After Baltimore police officers fatally shot a man in the Douglass Homes housing project last week, the accounts of what happened were nearly as great in number as the people who said they saw it.
Police said 25-year-old Donte Bennett took out a gun before officers shot him. One resident said she saw the man's hands in the air; another said he was on his back with officers holding his wrists.
Bennett's mother called for an outside review of the incident, and police say they have opened an internal investigation. Experts say any such inquiry would have to sift through conflicting reports from witnesses whose recollections can be colored by vantage point and life experience.
Susan Courtney, a professor at the Johns Hopkins University's Department of Psychological and Brain Sciences, said memories are rarely precise. "We only remember bits and pieces of what we see," said Courtney, who specializes in working memory. "Then we create a plausible explanation of what happens, based on our assumptions."
According to an August 2011 survey conducted by researchers at the University of Illinois, two-thirds of 1,500 respondents erroneously believe that memory works like a video camera, with people able to accurately recall information during a later review.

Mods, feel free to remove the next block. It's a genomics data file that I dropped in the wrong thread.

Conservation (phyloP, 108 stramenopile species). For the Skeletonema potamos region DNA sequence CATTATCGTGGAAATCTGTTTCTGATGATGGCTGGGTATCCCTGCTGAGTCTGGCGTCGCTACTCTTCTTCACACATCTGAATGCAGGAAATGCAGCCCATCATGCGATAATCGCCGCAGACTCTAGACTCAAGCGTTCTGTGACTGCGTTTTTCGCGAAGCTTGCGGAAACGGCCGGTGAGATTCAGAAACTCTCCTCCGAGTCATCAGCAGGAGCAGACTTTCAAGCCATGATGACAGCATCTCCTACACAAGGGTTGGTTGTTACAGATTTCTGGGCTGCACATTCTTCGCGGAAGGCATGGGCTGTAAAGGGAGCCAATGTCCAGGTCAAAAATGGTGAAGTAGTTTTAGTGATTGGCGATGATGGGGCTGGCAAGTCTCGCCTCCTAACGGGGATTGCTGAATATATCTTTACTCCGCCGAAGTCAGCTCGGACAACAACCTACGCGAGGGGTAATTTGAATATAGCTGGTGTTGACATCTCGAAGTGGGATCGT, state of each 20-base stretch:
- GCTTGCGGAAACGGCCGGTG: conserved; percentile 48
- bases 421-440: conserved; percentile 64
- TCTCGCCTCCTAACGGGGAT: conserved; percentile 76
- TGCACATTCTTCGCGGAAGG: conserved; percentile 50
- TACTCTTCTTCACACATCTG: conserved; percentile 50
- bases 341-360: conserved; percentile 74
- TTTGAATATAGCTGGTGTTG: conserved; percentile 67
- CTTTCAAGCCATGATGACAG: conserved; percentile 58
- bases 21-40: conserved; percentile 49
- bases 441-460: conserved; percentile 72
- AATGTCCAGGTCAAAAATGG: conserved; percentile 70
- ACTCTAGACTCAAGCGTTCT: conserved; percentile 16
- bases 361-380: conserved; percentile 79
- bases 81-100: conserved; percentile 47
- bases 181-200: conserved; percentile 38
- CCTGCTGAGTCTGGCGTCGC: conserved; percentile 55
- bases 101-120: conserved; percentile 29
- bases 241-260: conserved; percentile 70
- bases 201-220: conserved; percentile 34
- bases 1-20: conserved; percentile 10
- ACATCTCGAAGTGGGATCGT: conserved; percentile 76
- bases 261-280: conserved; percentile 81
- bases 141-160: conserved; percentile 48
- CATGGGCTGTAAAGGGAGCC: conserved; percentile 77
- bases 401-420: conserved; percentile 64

Courtney said people's frame of mind, vantage point and what they were paying attention to at the time are among the issues that will effect recollection of an event.
For example, an individual may see a dark figure entering a vehicle and later observe a dark figure exiting it. The person may be convinced that this is the same individual, but someone else viewing the situation from another perspective may observe two different figures.
"Every time we recall something, we re-evaluate it," she said. "The memories become more distorted over time, but you become more convinced that your version is accurate."
A University of Houston law professor writing for The New York Times in September 2011 argued that faulty eyewitness testimony has led to the wrongful conviction of many innocent African-American men. Factors that contributed to this were police suggestion and the amount of fear the witnesses displayed when making identifications.
"If we have biases, we can reconstruct a scenario and believe that really happened," Courtney said.
Ultimately, she argued, it's the responsibility of the police to be thorough in their witness interviews and carefully correlate the statements with the physical evidence.
"Every situation is different, every crime is different," said Sgt. Eric Kowalczyk, a Baltimore police spokesman. "It's at the officer's discretion to determine what belongs in the report."
A previous version of this story incorrectly described Susan Courtney's role at Johns Hopkins.